Mormon Theodemocracy : Theocratic and Democratic Elements in Early Latter-day Saint Ideology, 1827-1846
University of Iowa
It is the province of this examination to point out the democratic and theocratic elements of Mormonism's mixed system of authority and to indiate the character and relationship of these features in early Latter-day Saint thought and life. I will identify and define both the democratic and theocratic ingredients in early Mormon faith and practice, and contend that assumptions or claims that Mormonism is unqualifiedly anti-democratic, on the one hand, or univocally democratic, on the other, are simplistic and untenable. I will conclude the study with a discussion of aspects of the relationship of these seemingly incongruent elements of Mormonism's complex theodemocratic system of authority, although it must be admitted at the outset that often these dual elements were dealt with and integrated more pragmatically than self-consciously or systematically. I will render this system of authority as accurately, and as much within the terms and images of early Latter-day saints themselves, as possible.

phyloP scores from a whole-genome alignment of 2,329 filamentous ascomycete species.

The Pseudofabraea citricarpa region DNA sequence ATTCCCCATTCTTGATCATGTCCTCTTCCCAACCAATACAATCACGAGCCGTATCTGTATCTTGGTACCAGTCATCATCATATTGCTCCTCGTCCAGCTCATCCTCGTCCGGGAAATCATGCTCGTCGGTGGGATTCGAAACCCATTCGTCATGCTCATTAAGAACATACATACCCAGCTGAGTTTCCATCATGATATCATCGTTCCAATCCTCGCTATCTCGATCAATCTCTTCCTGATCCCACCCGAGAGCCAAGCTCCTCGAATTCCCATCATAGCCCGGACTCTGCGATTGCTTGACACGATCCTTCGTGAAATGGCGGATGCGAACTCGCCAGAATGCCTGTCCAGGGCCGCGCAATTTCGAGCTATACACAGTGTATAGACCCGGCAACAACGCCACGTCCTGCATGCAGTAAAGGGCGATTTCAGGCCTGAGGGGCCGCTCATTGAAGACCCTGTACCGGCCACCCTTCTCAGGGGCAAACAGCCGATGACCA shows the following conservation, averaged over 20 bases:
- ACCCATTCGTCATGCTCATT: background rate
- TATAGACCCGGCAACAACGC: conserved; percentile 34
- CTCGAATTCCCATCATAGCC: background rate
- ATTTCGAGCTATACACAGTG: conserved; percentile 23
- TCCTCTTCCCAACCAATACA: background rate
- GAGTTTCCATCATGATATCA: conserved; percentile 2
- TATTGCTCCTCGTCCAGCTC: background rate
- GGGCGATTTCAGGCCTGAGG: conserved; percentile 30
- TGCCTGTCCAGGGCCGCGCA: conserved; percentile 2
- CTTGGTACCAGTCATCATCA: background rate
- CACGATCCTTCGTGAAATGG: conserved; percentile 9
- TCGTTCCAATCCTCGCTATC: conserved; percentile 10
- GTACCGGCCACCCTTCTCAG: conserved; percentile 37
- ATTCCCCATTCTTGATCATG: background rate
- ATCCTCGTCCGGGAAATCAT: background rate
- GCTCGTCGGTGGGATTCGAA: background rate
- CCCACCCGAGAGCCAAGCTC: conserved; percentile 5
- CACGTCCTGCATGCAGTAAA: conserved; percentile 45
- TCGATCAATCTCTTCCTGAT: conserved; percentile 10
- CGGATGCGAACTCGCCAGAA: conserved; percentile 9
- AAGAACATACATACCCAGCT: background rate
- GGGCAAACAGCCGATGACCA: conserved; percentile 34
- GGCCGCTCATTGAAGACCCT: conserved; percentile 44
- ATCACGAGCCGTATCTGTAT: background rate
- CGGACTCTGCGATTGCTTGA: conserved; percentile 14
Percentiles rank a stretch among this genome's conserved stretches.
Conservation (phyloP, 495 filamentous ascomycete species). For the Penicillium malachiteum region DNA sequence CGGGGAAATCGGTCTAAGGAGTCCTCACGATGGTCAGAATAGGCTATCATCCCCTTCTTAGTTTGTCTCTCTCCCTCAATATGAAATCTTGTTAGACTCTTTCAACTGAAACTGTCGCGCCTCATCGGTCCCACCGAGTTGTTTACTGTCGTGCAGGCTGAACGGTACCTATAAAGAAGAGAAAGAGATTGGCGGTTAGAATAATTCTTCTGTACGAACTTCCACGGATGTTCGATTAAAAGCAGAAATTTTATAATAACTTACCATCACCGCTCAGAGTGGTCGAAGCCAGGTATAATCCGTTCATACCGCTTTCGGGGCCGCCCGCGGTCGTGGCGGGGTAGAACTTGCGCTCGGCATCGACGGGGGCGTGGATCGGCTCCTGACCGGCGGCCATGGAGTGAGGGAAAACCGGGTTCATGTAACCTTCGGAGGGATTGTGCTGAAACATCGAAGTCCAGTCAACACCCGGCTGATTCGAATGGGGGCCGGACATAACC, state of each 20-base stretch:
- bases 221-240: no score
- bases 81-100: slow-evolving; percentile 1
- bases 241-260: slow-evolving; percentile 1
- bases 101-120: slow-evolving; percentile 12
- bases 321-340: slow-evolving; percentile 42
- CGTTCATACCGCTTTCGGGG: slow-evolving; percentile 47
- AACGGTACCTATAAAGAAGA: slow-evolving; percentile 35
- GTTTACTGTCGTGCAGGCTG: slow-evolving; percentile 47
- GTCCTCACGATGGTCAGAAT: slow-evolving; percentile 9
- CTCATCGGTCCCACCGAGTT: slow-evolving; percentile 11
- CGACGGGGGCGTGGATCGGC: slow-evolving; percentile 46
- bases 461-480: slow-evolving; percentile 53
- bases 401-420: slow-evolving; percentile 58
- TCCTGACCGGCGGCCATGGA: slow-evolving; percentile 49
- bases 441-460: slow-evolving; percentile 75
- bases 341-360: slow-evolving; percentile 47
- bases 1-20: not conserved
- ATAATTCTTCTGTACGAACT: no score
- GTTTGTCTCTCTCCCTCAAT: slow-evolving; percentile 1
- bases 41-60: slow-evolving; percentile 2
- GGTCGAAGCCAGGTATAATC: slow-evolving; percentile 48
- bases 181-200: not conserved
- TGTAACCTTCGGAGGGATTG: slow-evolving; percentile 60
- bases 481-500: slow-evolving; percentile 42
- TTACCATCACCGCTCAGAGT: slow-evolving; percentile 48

Tangentially but relatedly, I will assert that the issue of authority was the central religious concern of the early Latter-day Saints, and I will argue that this conception of authority and its dual dimensions were manifest in rudimentary fashion as early as the Book of Mormon.